There are countless diets out there. I have tried many of them over the years and have learned a lot along the way.
I see now that the reason why there are so many diet and cookbooks at the bookstore is because really, everyone’s diet is individual. There should be a diet or cookbook for every single one of us. The thing is, you are the author of your own book, and it’s up to you to write it. What you are seeing in the bookstore are books about what diet works for the author in most cases. This is great, but how do you know if something will work for you?
This year, I encourage you to experiment, test, and see what the <insert your name here> diet is.
Over the next few weeks, I’ll post some steps to help get you started on your 2017 nutrition adventure.
Below are the things that I’ve learned on the diets that I’ve tried over the years, and a bit about how my ideal diet looks like now.
- How I felt: A little sluggish. Mainly because I did this diet wrong and ate WAY too many carbs to help “fill in” my meat-less meals.
- What I didn’t like: The looks / comments you can get from others when you say you’re following a vegan diet. C’mon people, you don’t need to own a pair of Birkenstocks if you’re vegan.
- What I liked: The spices! I can say that when I was vegan, I really learned how to cook. When you don’t have meat to lean on for flavour, you need to add spices to things. My spice rack expanded 10 fold, and I began to have so much fun experimenting with spices.
- What I learned: It’s easy to pack in the carbs on a vegan diet. Grains and sourdough bread became a huge staple in my diet, and my body didn’t enjoy it. No matter what diet you’re on, you gotta get your veggies in as a main staple in your diet.
- What I still do today: I still enjoy tofu from time to time, and I still buy vegenaise as an alternative to mayo. I just like the flavour of it! I use vegan cookbooks all the time, but have learned to eat way more veggies than grains. And I am still expanding my spice rack.
- How I felt: Really good! But on the rough days I had emotionally (e.g. a tough day at work) I didn’t have my comfort foods to fall back on (rice, pasta, grains). You know, all the stuff that gives you that instant”full” feeling. Enter the realization that I am an emotional eater.
- What I didn’t like: Feeling restricted. As amazing as my body felt, my mind wasn’t really ready for this change. I’d longingly look at pizza and eventually cave. I knew there was something great to this diet, but I wasn’t sure I could do it long term.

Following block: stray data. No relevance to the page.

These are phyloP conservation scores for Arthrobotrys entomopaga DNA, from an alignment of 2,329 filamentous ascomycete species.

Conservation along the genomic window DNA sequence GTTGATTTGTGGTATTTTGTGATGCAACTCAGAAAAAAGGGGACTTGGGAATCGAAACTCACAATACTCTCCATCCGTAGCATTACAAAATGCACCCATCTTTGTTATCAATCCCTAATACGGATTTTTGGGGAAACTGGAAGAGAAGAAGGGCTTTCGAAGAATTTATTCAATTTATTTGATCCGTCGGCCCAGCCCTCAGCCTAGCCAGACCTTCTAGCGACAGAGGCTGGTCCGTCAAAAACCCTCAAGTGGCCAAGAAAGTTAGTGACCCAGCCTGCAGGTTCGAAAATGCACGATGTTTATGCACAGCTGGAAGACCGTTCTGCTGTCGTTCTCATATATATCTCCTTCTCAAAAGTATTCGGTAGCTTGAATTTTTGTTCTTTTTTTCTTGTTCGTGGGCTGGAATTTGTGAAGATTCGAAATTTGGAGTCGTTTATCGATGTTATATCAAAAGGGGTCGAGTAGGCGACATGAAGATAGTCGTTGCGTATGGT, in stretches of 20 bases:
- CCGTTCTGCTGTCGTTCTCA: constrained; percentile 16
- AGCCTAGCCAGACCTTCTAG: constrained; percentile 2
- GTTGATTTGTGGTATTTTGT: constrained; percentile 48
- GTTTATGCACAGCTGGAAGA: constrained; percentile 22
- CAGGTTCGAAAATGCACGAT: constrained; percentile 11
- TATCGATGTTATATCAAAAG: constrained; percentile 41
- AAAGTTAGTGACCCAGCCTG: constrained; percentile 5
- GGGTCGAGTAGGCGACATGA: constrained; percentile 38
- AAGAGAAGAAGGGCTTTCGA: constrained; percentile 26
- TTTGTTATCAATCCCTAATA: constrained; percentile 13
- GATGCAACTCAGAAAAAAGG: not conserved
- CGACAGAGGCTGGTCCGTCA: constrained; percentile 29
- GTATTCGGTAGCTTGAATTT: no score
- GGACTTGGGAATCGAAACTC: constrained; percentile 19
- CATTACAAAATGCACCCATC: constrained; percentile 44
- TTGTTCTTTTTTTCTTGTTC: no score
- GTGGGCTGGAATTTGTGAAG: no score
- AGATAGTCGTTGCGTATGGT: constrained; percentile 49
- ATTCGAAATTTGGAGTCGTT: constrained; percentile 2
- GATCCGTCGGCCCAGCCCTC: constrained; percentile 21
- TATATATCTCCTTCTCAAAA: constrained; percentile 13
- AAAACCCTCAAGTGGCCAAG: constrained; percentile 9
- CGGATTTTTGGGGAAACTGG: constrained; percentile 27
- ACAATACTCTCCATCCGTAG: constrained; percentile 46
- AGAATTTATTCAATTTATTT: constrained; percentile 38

- What I liked: How agile my body felt. I felt the inflammation leave my body, and for once, started to feel really comfortable in my own skin.
- What I learned: That good quality meat and veggies should be in my life until the end of time. I can also say now that I have mastered cooking full chickens (and making bone broth out of the bones!) I know what foods actually satisfy, and took a really deep look into my emotional eating.
- What I still do today: I still cook full chickens- use paleo cookbooks, and use paleo alternatives where possible (e.g. almond flour / coconut flour instead of regular flour).
- How I felt: The best I have EVER felt. I had chronic back issues, and when I committed to going gluten free for over a year, I saw amazing results physically. I was finally pain free, and life began to open up! The image I put on this post was of me at this point. I just felt like I was glowing all the time!
- What I didn’t like: The trap of “gluten-free” packaged foods. I can see that it’s a bit of a trend. I also see that many gluten-free breads/crackers etc have boatloads of sugar in them. So really, it defeats the purpose. These foods should be used as treats, and not used daily.
- What I liked: I enjoyed all the benefits of paleo – and enjoyed rice! My goal on this diet was not weight loss but to be pain free. This was the first time I had a goal that wasn’t based on the way I looked. Entering with this mindset was a huge factor that geared towards my success.
- What I learned: I learned that my body doesn’t like gluten. Some people can handle it. I feel sluggish, tired, and begin to feel creaky in my bones. I wouldn’t have learned this if I hadn’t cut it out for so long.
- What I still do today: This is my ideal diet. Admittedly, over the past 6 months, I have not been strict at all. I do want to recommit to this in 2017. Being pregnant and letting the less-than-stellar foods back in (Domino’s pizza and Annie’s Cheese pasta) is starting to get to me. With birth coming up in a few months, I know that having less inflammation in my body will help.
- How I felt: I felt terrible! I also went really low carb, and decided to crush it at the gym everyday. It was all too much for my body. But get this, my husband did AMAZING on this diet and felt great (well, after that 4 day hump of carb withdrawl and headaches).
- What I didn’t like: Feeling tired! Not everyone experiences this, so I don’t want to scare you off, but I felt like I never had enough energy.
- What I liked: I did lose weight, but I didn’t stay on it long enough to keep it off.
- What I learned: I learned how to make veggie based smoothies that tasted great, so much so that my husband actually drinks them!)
- What I still do today: Those green smoothies, and I cook low-carb to support my hubby (I just add whatever carbs I want on the side).
If you decide to give one of these a try this year, take notes! Examine how you feel, which will tell you so much about how you’re eating affects you. Know that you don’t have to subscribe to one way of eating forever, but jumping into something for a few months will give you a lot of data to work with.
Remember: a lot of dieting is pure marketing. If you don’t fall within one category, who cares! These categories are completely manufactured, and companies make a lot of money on making you feel bad and being “on” or “off” a particular diet wagon.